Ukraine and Using the Righteousness of our Cause Creatively

Opinion

Gregory Sims served in the CIA’s Clandestine Service for over thirty years, including multiple field tours as Chief and Deputy Chief of CIA stations.  He is currently retired and living in Huntsville, AL. He can be found on LinkedIn. [...] Read more

View all articles by Gregory Sims

OPINION — Putin’s invasion of Ukraine will generate immediate waves on the intel front, especially in HUMINT operations. Some effects will follow established patterns, but the nature of modern society will add new twists, if we have the imagination to exploit them.

Many Russians will accept Putin’s line that Russia is simply “disarming and de-nazifying” Ukraine, but many others will see through this charade to the reality that they are invading a fraternal country that was not a genuine security threat, and this will be a tipping point for some.

As happened after the USSR crushed uprisings in Hungary in 1956, Czechoslovakia in 1968, and the crackdown on Solidarity in Poland in 1981, U.S. and Western intelligence services will be poised to receive volunteers and defectors from the Russian national security establishment repelled by this turn of events. History shows they will come, and even just a few can make a massive difference. It’s bread-and-butter HUMINT.

What’s new is the maturation of highly competent non-state, citizen-driven investigation and intelligence entities, such as Bellingcat. Many Russians with access to military, intelligence, technological, or political secrets revolted by Putin’s war on Ukraine, and perhaps feeling complicit because of their work, would still never entertain the concept of offering their information to a foreign intelligence service. They might, however, feel more inclined to leak their knowledge to one of the new non-governmental intelligence organizations instead, to protest and influence events in a way they can more comfortably rationalize with their patriotism. Western intelligence services should not begrudge this because ultimately it serves the same purpose as clandestine intelligence–exposing the secret plans, intentions, and capabilities of an aggressor.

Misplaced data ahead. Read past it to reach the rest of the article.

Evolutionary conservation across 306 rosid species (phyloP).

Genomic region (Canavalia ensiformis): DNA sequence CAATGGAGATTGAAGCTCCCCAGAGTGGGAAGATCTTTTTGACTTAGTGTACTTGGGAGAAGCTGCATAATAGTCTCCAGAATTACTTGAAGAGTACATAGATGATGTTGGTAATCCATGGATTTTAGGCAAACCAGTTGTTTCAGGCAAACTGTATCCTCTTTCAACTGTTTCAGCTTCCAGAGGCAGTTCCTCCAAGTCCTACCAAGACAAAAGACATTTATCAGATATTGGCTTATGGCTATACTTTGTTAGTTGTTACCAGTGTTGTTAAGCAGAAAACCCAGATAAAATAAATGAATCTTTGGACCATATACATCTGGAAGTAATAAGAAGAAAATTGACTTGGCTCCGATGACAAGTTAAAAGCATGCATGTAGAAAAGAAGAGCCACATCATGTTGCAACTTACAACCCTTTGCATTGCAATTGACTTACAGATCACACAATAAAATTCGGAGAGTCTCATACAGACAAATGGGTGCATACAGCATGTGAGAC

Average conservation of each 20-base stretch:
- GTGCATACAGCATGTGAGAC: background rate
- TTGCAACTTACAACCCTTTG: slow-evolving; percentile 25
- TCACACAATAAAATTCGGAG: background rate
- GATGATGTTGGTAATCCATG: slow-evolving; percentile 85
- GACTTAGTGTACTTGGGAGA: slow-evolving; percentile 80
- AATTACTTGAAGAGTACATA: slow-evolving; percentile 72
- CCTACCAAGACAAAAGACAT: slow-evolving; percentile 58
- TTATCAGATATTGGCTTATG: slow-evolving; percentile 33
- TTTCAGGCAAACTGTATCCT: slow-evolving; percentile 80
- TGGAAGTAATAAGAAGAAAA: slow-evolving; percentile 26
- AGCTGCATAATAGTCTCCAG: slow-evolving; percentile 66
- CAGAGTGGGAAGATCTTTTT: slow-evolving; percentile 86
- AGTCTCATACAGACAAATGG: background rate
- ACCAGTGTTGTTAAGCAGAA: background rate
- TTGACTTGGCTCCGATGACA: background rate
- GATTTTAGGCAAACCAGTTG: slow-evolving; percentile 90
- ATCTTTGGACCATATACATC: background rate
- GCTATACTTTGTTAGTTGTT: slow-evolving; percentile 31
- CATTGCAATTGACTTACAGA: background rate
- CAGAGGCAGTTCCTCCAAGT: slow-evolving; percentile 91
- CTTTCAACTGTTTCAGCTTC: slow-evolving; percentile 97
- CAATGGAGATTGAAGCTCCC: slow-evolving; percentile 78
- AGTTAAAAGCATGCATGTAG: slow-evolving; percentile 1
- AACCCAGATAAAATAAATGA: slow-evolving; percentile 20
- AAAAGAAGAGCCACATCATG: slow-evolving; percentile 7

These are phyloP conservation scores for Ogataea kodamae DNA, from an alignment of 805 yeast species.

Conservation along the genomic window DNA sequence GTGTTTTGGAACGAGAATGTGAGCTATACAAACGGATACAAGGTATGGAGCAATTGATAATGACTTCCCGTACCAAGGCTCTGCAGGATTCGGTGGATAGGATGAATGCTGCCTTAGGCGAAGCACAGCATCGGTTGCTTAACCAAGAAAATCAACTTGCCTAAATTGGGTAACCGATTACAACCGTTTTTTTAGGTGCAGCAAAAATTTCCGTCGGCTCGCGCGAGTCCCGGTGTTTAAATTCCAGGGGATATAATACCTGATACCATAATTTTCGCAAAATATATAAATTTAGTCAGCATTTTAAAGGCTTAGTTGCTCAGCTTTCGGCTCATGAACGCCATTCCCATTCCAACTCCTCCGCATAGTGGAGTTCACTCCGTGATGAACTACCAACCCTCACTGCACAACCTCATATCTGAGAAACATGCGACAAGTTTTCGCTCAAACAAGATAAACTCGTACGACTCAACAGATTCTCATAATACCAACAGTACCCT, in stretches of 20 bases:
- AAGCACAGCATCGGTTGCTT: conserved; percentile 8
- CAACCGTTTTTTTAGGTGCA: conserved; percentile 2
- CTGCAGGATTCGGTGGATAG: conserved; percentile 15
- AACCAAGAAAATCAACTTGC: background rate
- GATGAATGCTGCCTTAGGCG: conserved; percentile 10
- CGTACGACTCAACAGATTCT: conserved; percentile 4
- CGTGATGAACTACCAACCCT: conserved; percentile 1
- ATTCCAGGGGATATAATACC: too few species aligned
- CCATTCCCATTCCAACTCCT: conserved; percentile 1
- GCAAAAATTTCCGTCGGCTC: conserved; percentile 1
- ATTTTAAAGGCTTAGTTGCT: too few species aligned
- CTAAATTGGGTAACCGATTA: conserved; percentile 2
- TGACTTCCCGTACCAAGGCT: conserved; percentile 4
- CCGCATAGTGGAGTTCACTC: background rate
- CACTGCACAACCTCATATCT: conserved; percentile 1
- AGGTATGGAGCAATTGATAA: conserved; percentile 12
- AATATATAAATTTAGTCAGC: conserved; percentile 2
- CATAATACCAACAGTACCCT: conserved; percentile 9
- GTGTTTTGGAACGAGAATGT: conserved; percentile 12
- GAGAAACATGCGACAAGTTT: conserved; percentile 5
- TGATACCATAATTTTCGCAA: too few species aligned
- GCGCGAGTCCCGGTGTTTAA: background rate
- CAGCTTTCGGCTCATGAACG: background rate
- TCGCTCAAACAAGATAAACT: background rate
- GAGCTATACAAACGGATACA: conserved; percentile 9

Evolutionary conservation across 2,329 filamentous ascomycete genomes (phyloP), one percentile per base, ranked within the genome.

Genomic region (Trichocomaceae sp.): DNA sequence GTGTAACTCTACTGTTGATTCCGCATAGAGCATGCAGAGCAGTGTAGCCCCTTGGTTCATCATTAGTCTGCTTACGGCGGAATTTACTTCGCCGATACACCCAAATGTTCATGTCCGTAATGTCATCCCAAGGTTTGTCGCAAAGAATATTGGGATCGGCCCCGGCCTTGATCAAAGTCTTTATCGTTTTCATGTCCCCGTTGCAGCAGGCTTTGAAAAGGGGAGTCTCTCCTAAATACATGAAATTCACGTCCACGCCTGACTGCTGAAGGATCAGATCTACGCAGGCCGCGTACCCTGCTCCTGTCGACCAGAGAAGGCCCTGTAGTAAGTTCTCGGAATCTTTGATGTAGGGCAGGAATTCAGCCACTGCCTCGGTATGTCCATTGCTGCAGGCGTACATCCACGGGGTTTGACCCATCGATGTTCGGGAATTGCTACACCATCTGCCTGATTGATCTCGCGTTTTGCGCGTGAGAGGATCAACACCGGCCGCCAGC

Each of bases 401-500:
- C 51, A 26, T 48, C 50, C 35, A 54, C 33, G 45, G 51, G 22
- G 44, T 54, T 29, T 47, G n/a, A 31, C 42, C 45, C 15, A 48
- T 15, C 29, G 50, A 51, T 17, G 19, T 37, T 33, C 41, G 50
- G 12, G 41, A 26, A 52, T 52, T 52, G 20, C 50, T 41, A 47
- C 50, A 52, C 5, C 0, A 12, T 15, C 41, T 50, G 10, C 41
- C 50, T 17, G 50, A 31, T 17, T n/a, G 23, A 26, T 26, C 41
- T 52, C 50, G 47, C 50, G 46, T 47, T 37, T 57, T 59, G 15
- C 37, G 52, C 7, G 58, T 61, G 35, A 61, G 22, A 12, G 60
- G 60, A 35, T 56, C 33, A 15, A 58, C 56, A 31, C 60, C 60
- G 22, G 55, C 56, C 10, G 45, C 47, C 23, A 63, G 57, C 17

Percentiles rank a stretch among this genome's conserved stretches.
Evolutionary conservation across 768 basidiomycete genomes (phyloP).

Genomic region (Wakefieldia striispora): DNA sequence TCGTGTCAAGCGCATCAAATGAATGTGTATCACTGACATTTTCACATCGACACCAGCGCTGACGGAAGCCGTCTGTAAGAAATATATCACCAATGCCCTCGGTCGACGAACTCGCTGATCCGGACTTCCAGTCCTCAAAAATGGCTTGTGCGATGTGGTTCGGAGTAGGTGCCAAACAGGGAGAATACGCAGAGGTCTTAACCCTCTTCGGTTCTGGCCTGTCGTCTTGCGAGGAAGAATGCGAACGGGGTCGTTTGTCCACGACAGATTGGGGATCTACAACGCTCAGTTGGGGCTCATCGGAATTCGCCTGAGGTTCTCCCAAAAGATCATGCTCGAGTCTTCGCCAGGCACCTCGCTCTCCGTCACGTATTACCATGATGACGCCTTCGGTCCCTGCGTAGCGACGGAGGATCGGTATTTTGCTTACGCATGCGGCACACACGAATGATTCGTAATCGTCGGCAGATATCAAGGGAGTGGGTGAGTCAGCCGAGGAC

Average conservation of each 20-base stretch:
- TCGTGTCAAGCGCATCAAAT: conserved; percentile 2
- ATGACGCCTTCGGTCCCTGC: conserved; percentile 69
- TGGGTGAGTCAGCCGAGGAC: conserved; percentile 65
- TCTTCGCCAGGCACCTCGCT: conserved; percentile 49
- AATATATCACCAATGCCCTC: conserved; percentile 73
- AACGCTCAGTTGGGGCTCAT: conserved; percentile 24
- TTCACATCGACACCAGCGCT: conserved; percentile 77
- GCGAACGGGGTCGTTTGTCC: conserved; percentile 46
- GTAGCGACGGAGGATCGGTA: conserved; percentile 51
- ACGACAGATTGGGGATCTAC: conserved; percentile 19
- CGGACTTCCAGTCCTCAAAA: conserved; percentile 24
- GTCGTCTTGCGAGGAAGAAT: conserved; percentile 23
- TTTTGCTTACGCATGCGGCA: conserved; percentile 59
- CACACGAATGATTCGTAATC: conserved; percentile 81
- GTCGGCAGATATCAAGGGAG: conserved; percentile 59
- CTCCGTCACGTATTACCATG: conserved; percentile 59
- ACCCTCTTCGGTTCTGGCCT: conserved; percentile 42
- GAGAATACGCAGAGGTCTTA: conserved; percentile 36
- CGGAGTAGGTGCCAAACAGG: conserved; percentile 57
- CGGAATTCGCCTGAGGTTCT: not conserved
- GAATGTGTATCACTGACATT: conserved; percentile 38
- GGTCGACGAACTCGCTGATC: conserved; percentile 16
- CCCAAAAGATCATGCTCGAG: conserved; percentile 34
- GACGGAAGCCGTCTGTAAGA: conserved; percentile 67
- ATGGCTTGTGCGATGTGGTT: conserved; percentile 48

Cipher Brief Subscriber+ Members receive exclusive expert briefings from members of our expert network. Upgrade to Subscriber+ today. 


And why not take it a step further. In announcing his decision to invade, Putin personally called on Ukrainian soldiers to lay down their weapons and go home. Perhaps President Biden could do him one better during his next address.  Here’s how I imagine a message from the President, “To all Russian military personnel and those working in military and intelligence areas, I am sure many of you are as outraged as the rest of the world at your leader’s barbaric and deadly decision. I urge you to join the cause of freedom and help undermine this attack by joining forces with us. If you fly a warplane or helicopter, land it in Ukraine and surrender. If you drive a tank or carry a gun, surrender under a white flag. If you operate missiles or artillery, make them non-operational, or if you have knowledge of the most critical secrets needed for your government to continue this war, in the name of God help stop it by exposing them, either to our governments or to the media. If it is possible, come in person. You will be welcomed. It is your duty as a civilized human being.”

A move like this will put them on their heels and force them to keep a wary eye on their own. Our biggest asymmetric advantage is the righteousness of our cause. We should use it creatively.

Read more expert-driven national security insights, perspective and analysis in The Cipher Brief


The Cyber Initiatives Group is hosting its Spring Summit, co-hosted by Cipher Brief CEO & Publisher Suzanne Kelly and former Assistant Secretary of Homeland Security for Cyber, Infrastructure, Risk and Resilience Policy Matt Hayden, on Wednesday, May 25. Reserve your seat today.

Opinion

Gregory Sims served in the CIA’s Clandestine Service for over thirty years, including multiple field tours as Chief and Deputy Chief of CIA stations.  He is currently retired and living in Huntsville, AL. He can be found on LinkedIn.

View all articles by Gregory Sims

Comments are closed.

Related Articles

Search

Close